But as I scanned the pictures and came to those Masters who served at the time of my becoming a Mason and on to the present time, my thoughts were not of historical events or programs but of my recollection of my relationship with them. When I look at their pictures my thoughts immediately go to the times we worked on lodge projects together, performed degree work together or just laughed together. I really can’t recall whether they were regarded as good leaders, I can only recall that I regarded them as good brothers and I truly enjoyed being around them.

So today I look at leadership legacy with an expanded perspective. These Masters I knew well left a lasting relationship legacy with me. For each of them, I can recall a conversation, a funny story or how they practiced Masonry. This is the legacy the matters the most to me.

So a big part of your leadership legacy will depend upon the relationships you build and nurture.  

The statement by Dr. John Maxwell “people don’t care how much you know until they know how much you really care” is so true. My thoughts about the Past Masters of my lodge were not about their knowledge but about my good relationships with them and their caring attitude toward me and the other brothers.

So when some brother in the future looks at your picture on the wall what thoughts will go through his mind about you?  Will his first thoughts tie you to some event like “Mike was Master when the ceiling fell down in the lodge room,” or will it be “Mike was a really great guy and a great Mason.”

What will be your legacy? Think about it.

Have a great Masonic day!

How to pick a team like Google does

According to Laszlo Bock, the guy at Google in charge of people, here are some things they look for:

  • Cognitive ability – a person with learning ability and who can process information on the fly; these people are innately curious 
  • Emergent Leadership – a person who can step in and lead when necessary or can recognize when to step back and let someone else lead.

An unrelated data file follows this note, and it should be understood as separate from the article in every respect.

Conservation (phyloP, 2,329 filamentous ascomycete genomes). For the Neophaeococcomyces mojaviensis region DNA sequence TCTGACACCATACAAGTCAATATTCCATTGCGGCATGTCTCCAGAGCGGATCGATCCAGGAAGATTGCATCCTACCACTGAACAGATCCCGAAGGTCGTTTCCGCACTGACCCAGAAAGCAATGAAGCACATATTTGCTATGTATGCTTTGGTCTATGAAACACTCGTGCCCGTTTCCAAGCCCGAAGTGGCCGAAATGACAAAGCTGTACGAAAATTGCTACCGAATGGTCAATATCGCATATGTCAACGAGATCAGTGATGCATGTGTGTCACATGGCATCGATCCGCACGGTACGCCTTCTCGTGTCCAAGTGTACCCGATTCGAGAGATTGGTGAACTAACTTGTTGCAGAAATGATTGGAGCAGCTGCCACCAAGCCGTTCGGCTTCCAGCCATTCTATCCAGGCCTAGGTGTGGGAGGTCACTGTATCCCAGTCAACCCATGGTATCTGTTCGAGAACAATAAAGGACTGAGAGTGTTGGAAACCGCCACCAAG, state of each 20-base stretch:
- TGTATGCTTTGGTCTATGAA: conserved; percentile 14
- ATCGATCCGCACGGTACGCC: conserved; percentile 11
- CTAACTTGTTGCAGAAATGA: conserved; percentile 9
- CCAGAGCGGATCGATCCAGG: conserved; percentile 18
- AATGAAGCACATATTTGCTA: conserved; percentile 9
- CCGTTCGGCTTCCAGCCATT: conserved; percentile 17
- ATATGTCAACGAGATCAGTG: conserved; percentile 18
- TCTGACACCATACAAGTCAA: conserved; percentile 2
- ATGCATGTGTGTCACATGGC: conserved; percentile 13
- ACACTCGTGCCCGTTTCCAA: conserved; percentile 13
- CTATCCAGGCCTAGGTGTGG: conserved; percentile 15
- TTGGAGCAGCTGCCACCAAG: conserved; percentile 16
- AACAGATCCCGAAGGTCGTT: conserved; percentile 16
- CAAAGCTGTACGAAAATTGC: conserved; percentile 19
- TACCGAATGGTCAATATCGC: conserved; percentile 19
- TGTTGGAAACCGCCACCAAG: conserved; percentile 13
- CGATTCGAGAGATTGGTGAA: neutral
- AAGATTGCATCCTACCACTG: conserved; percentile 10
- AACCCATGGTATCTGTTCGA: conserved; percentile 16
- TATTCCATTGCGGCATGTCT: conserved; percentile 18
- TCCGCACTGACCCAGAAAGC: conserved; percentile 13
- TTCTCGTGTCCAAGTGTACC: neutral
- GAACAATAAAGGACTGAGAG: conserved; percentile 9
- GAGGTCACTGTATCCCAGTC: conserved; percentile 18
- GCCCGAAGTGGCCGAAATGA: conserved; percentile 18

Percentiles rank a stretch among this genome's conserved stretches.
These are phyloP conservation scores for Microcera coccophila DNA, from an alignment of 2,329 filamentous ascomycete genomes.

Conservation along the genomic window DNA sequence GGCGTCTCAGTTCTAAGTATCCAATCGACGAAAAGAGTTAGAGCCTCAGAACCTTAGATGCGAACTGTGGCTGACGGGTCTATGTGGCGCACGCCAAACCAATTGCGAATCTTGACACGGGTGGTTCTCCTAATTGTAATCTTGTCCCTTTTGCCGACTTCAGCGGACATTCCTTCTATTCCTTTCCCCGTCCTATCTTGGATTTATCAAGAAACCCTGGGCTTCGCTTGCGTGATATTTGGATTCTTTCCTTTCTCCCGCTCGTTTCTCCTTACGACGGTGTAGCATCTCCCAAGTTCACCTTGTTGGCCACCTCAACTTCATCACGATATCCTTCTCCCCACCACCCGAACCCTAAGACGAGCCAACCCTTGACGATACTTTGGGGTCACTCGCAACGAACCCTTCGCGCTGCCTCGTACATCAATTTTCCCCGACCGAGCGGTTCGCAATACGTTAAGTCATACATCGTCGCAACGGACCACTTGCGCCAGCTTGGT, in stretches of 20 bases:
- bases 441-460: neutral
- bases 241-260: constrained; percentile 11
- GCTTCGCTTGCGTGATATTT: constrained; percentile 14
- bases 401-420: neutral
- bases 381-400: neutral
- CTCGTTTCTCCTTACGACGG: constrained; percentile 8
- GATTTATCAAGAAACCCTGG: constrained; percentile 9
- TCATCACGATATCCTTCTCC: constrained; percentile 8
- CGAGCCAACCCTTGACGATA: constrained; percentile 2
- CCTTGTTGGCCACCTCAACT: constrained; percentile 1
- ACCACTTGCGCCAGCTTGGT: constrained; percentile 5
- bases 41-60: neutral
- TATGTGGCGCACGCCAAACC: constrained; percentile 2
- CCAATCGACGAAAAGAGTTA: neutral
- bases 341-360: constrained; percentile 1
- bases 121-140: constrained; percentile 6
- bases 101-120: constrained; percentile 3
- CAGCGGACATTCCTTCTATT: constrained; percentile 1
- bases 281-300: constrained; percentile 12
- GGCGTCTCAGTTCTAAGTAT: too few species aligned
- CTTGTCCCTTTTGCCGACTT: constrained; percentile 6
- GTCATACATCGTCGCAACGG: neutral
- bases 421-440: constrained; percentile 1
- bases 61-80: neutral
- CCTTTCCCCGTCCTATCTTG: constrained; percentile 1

• Humility and ownership – a person who has a feeling of responsibility and is willing to step in and solve any problem; or know when to step back and embrace the better ideas of others. Without humility they believe people are unable to learn. 

Bock says,  “the end goal is to have a person who thinks;

what can we do together to problem-solve?”

They don’t want people who think they are so smart they believe if something good happens it’s because of them and if something bad happens it was something else that caused it.

They want people who fiercely defend a position but when new information is presented that may prove their position wrong, they admit that they’re wrong and you’re right.

So the people you look for are those who are thinking leaders, have humility, embrace collaboration and adaptability, and love to learn and re-learn.

Have a Great Masonic Day!

How to pick a Great Team

You’ve been given the opportunity to put together your own team. What kind of people do you want?
People with a POSITIVE ATTITUDE. Do they display a positive outlook on life? Psychologists use the term “growth mindset” to describe those whose world view is of a positive nature. People who have a growth mindset are:
  • open to a belief of their ability to change
  • can innovate, adapt and overcome
  • they can learn new ways to do things
  • they aren’t afraid to fail
  • they want and expect feedback for their own improvement
  • they like to be around people who challenge them
  • they don’t fall in love with their own viewpoint
  • they understand that relationships with people make the difference.
People who like to LEARN
  • Are they curious?
  • Are they willing to ask questions and learn from others or do they think they already know it all?
  • Do they have a plan of personal growth for themselves and are following it?
  • Can they be a respected source of knowledge for others?
People who are BUILDING & MAINTAINING POSITIVE RELATIONSHIPS
  • You need to consider someone who likes people
  • Someone who likes to listen
  • Someone who is patient and understanding
  • Someone who wants to understand people and their point of view
  • People who respect and want to serve others
People who are willing and able to TEACH OTHERS
  • Someone with a skill that will broaden the knowledge of the team
  • Someone who has a passion to share knowledge
  • Someone who will freely share what they know
  • Someone who will reflect often to improve the knowledge they impart

Have a Great Masonic Day!